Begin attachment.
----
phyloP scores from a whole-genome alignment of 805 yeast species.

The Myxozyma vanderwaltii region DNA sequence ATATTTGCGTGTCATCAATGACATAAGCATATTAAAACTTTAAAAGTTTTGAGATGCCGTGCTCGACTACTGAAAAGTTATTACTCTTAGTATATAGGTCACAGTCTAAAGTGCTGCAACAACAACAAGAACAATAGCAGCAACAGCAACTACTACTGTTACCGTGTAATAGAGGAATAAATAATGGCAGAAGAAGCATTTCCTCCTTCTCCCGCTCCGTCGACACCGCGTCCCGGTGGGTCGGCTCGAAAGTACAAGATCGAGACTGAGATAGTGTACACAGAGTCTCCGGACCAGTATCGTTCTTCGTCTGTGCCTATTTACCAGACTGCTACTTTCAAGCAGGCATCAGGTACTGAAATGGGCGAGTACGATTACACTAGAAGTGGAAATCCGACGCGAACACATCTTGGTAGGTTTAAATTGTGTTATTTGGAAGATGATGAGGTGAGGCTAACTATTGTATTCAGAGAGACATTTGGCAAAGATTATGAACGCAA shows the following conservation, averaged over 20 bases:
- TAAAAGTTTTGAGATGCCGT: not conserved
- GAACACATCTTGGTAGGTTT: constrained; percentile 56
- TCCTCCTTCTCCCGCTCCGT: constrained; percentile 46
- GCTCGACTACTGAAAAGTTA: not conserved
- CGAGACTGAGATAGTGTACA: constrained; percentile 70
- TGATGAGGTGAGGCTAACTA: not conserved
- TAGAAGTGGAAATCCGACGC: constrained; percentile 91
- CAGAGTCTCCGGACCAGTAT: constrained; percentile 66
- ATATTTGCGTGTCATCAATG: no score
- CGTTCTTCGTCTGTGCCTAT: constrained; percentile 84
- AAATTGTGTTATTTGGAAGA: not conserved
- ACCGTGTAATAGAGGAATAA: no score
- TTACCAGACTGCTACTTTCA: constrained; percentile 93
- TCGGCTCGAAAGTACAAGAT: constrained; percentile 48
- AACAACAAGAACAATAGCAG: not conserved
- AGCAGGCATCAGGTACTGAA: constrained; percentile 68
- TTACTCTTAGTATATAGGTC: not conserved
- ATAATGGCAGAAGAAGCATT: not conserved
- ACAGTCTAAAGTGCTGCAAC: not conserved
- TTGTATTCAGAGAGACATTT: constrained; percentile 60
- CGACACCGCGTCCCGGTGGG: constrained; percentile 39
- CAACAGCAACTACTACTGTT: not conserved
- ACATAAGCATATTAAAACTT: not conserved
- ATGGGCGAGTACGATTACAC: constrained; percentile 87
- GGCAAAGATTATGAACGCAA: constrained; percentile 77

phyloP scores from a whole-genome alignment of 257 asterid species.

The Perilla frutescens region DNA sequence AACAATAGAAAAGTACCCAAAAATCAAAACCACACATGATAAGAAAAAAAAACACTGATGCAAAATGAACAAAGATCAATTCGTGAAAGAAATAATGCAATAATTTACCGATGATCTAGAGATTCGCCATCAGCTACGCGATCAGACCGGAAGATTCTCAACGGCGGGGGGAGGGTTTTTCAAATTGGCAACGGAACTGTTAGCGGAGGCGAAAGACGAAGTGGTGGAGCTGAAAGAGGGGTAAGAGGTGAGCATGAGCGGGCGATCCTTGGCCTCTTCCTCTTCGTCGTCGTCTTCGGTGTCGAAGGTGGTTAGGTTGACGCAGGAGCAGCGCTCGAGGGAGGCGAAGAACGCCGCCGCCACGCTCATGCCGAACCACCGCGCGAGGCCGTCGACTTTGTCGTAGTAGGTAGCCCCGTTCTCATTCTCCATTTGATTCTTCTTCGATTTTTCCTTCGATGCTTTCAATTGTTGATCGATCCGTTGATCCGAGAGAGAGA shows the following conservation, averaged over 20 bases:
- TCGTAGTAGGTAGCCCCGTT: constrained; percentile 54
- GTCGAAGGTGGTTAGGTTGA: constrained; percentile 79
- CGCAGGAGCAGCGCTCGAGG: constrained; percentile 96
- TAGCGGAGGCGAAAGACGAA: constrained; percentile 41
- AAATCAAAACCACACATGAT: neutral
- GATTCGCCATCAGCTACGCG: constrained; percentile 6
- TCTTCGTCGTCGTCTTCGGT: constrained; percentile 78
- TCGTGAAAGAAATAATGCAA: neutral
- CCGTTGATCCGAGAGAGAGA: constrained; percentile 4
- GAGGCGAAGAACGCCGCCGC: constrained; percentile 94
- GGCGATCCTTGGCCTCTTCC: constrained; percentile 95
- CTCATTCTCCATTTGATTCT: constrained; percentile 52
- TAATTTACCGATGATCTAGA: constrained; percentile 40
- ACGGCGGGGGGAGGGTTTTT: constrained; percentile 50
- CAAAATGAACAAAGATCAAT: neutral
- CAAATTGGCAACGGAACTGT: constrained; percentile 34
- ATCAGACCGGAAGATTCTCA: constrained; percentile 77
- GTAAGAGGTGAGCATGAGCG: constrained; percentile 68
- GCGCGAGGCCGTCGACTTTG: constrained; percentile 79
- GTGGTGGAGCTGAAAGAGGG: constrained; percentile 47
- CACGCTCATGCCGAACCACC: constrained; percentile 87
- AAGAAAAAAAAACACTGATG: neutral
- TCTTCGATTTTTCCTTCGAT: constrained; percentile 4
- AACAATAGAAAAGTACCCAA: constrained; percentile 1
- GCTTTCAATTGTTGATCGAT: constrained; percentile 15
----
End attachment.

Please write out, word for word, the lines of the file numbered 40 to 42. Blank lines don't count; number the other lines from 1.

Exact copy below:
- GGCGATCCTTGGCCTCTTCC: constrained; percentile 95
- CTCATTCTCCATTTGATTCT: constrained; percentile 52
- TAATTTACCGATGATCTAGA: constrained; percentile 40